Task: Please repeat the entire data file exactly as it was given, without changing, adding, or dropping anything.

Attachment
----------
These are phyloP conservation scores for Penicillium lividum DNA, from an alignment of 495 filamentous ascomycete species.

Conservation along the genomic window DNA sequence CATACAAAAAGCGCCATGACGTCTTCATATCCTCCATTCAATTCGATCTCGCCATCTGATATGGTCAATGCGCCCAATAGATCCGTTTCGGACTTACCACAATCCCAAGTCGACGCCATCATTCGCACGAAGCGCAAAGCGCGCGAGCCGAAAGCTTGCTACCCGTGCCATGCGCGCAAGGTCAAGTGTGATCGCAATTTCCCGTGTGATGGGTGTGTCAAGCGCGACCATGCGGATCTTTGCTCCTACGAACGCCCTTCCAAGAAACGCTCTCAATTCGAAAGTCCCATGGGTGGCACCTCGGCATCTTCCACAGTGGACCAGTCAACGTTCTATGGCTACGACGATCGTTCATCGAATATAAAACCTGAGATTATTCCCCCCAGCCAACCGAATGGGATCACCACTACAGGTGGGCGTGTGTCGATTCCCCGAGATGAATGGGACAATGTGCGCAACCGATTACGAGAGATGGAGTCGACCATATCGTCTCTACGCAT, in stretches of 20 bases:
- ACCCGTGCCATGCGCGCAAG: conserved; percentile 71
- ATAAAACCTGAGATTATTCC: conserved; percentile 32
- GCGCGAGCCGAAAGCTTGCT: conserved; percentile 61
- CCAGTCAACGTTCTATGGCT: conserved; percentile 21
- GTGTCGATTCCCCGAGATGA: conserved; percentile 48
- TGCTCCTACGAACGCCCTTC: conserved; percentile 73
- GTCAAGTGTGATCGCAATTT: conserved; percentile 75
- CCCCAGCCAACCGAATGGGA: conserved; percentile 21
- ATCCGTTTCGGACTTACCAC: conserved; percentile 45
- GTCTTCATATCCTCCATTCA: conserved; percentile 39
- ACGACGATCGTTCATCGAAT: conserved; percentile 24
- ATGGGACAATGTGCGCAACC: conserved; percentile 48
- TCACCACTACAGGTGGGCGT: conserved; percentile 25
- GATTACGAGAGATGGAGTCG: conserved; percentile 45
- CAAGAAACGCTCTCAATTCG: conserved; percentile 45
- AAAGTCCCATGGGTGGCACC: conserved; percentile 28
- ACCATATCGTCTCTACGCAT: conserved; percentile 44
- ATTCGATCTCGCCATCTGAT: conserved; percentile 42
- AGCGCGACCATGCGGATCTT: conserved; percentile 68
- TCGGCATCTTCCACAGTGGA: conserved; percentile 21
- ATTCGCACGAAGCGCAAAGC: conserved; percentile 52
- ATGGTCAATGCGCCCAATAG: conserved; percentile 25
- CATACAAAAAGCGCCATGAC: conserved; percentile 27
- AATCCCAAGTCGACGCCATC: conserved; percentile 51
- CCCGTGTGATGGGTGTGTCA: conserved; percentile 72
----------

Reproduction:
These are phyloP conservation scores for Penicillium lividum DNA, from an alignment of 495 filamentous ascomycete species.

Conservation along the genomic window DNA sequence CATACAAAAAGCGCCATGACGTCTTCATATCCTCCATTCAATTCGATCTCGCCATCTGATATGGTCAATGCGCCCAATAGATCCGTTTCGGACTTACCACAATCCCAAGTCGACGCCATCATTCGCACGAAGCGCAAAGCGCGCGAGCCGAAAGCTTGCTACCCGTGCCATGCGCGCAAGGTCAAGTGTGATCGCAATTTCCCGTGTGATGGGTGTGTCAAGCGCGACCATGCGGATCTTTGCTCCTACGAACGCCCTTCCAAGAAACGCTCTCAATTCGAAAGTCCCATGGGTGGCACCTCGGCATCTTCCACAGTGGACCAGTCAACGTTCTATGGCTACGACGATCGTTCATCGAATATAAAACCTGAGATTATTCCCCCCAGCCAACCGAATGGGATCACCACTACAGGTGGGCGTGTGTCGATTCCCCGAGATGAATGGGACAATGTGCGCAACCGATTACGAGAGATGGAGTCGACCATATCGTCTCTACGCAT, in stretches of 20 bases:
- ACCCGTGCCATGCGCGCAAG: conserved; percentile 71
- ATAAAACCTGAGATTATTCC: conserved; percentile 32
- GCGCGAGCCGAAAGCTTGCT: conserved; percentile 61
- CCAGTCAACGTTCTATGGCT: conserved; percentile 21
- GTGTCGATTCCCCGAGATGA: conserved; percentile 48
- TGCTCCTACGAACGCCCTTC: conserved; percentile 73
- GTCAAGTGTGATCGCAATTT: conserved; percentile 75
- CCCCAGCCAACCGAATGGGA: conserved; percentile 21
- ATCCGTTTCGGACTTACCAC: conserved; percentile 45
- GTCTTCATATCCTCCATTCA: conserved; percentile 39
- ACGACGATCGTTCATCGAAT: conserved; percentile 24
- ATGGGACAATGTGCGCAACC: conserved; percentile 48
- TCACCACTACAGGTGGGCGT: conserved; percentile 25
- GATTACGAGAGATGGAGTCG: conserved; percentile 45
- CAAGAAACGCTCTCAATTCG: conserved; percentile 45
- AAAGTCCCATGGGTGGCACC: conserved; percentile 28
- ACCATATCGTCTCTACGCAT: conserved; percentile 44
- ATTCGATCTCGCCATCTGAT: conserved; percentile 42
- AGCGCGACCATGCGGATCTT: conserved; percentile 68
- TCGGCATCTTCCACAGTGGA: conserved; percentile 21
- ATTCGCACGAAGCGCAAAGC: conserved; percentile 52
- ATGGTCAATGCGCCCAATAG: conserved; percentile 25
- CATACAAAAAGCGCCATGAC: conserved; percentile 27
- AATCCCAAGTCGACGCCATC: conserved; percentile 51
- CCCGTGTGATGGGTGTGTCA: conserved; percentile 72